If you travel with someone who has been diagnosed with dementia for any length of time, you will occasionally be asked, “Where are we going?” Jim asks me that question anytime we get in the car and ride for more than 30 minutes – especially if we are on the interstate. There is a level of stress in his voice and he is obviously concerned that he has no control over what is happening to him at that moment. I am always anticipating the question and ready with an answer that typically goes something like this: “We are going to visit cousin George, who asked us to please come for a day as he needs our help. We will go back home tomorrow. Is that OK?” This kind of answer calms Jim down and he says, “OK.”
My answer to this question is always similar and “justifies” our trip with reasons like, “We need to go to a special family event – they want us to be there,” or “So–and-so has this problem and I need to help them and I really want you with me,” or “We have to go make a repair at our condo.” The common thread to all the answers is that I end it by telling Jim when we will be going home and ask him if he is OK with it all. I usually tell Jim we will go home within a day or two, even if that is not the case. For Jim longer than a day or two is just too far off, so I try to keep the answer in terms he feels comfortable with. Depending on how long the trip is, Jim will ask the question several more times. The answer is always the same and Jim is always comforted when he knows we will be going back home again soon.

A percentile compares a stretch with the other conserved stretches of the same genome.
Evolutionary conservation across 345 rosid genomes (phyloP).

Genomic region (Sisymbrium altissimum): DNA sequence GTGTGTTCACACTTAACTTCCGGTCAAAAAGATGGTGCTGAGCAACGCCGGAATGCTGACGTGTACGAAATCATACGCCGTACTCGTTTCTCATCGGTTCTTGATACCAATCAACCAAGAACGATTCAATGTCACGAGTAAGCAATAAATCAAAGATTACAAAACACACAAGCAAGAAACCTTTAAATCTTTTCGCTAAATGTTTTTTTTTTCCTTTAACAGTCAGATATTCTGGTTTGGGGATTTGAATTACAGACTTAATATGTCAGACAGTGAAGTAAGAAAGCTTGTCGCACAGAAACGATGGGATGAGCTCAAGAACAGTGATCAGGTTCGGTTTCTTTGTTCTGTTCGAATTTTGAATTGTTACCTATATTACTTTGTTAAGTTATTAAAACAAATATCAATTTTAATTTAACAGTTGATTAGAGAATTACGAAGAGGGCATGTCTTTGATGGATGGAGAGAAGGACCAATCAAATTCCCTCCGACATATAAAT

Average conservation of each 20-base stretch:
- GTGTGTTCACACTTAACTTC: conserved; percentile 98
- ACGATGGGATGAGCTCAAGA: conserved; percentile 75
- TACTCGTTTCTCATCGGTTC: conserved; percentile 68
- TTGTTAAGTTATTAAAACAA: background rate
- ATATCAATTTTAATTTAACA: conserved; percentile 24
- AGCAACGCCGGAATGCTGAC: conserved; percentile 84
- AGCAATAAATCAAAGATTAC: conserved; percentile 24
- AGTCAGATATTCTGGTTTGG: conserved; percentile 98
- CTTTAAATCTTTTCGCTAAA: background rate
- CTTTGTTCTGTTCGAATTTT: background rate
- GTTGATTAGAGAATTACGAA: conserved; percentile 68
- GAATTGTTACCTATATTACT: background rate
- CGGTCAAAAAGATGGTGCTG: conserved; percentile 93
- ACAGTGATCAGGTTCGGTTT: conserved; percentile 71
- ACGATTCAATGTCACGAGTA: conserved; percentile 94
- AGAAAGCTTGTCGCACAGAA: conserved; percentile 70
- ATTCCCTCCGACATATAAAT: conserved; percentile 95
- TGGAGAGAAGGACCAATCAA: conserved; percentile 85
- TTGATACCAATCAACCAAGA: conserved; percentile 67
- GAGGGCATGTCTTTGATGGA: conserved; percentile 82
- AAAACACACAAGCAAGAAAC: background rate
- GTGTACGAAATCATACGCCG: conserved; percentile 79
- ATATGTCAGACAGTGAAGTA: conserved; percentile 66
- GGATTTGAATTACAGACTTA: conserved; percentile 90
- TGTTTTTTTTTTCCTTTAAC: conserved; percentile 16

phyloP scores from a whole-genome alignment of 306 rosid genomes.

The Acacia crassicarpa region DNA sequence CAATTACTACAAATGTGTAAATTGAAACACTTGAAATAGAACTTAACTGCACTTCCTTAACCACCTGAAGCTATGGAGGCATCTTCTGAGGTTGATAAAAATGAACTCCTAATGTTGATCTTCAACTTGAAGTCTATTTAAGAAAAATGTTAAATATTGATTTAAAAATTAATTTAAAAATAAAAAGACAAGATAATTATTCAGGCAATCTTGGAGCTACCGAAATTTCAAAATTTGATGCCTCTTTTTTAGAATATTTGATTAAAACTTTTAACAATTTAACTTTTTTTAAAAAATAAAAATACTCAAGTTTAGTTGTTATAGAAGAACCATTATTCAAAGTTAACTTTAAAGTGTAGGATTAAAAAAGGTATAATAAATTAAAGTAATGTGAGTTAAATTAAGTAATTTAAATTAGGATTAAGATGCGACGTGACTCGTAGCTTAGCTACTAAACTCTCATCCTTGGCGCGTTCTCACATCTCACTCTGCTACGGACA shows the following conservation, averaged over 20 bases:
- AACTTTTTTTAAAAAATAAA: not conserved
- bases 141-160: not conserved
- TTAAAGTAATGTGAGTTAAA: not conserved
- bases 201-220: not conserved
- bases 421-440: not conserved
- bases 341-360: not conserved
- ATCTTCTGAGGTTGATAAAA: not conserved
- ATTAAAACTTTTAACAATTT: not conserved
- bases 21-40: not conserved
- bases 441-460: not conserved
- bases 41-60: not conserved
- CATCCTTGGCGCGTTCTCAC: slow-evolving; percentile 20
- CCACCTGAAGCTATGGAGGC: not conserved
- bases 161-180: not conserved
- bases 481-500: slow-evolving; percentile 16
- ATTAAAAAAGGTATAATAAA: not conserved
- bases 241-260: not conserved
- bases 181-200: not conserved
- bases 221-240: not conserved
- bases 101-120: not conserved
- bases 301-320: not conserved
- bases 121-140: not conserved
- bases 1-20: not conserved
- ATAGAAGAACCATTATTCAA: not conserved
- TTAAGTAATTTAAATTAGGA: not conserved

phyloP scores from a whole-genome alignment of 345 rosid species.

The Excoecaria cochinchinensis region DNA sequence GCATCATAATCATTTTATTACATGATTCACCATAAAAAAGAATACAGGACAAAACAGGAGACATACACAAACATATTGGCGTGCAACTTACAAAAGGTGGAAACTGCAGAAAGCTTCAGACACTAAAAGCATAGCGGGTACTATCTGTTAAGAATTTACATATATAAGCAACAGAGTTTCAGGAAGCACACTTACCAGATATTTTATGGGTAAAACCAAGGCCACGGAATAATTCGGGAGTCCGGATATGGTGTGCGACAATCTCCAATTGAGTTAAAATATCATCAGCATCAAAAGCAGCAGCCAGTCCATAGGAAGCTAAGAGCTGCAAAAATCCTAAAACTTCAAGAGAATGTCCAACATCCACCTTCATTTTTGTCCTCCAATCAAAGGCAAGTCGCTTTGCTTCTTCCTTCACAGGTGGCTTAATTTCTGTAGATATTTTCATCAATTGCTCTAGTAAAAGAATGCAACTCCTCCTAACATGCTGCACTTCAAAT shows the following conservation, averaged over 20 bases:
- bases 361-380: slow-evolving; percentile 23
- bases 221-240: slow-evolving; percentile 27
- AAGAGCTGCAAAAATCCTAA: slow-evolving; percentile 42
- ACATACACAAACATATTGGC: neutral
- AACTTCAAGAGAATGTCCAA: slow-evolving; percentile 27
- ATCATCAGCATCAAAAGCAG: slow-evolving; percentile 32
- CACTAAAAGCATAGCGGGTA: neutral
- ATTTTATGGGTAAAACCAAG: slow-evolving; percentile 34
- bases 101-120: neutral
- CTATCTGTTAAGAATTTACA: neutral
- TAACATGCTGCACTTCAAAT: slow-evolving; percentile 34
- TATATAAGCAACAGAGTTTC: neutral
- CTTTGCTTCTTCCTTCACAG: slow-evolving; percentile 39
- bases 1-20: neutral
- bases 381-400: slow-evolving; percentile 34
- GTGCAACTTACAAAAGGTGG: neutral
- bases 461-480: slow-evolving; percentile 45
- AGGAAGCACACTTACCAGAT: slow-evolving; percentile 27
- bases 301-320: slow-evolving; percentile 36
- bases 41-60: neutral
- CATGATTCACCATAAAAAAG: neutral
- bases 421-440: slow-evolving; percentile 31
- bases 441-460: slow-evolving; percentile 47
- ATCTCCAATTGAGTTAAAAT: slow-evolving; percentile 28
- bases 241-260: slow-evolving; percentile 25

Jim was diagnosed with dementia 15 years ago, so he is long down the road with this disease. He is probably beyond the point at which most dementia patients have already stopped traveling. In fact, his doctors cannot believe we still travel anywhere, but by God’s grace, we are still going. This year alone we have taken trips to Chapel Hill, Atlanta, the North Carolina mountains, two trips to Charleston and three trips to Virginia. Beach – about one trip a month. Once we’ve arrived at our destination, it usually takes Jim about three hours to relax and feel comfortable. But once we have been there for a day, he is usually fine and has forgotten we are not at home. This has been a pretty reliable pattern for a few years now.
continuing to be together and do things together is the real motivation
As long as I limit our travel time (a six-hour drive is about the maximum for us) and I am prepared with the answer to that inevitable question during that time, Jim can get past the “where–are–we–going” anxiety and we can both have a trip we enjoy. In fact, the important part of the answer to that question is that wherever we are going, we are going together. And continuing to be together and do things together is the real motivation behind the very special care Jim has received the last four years.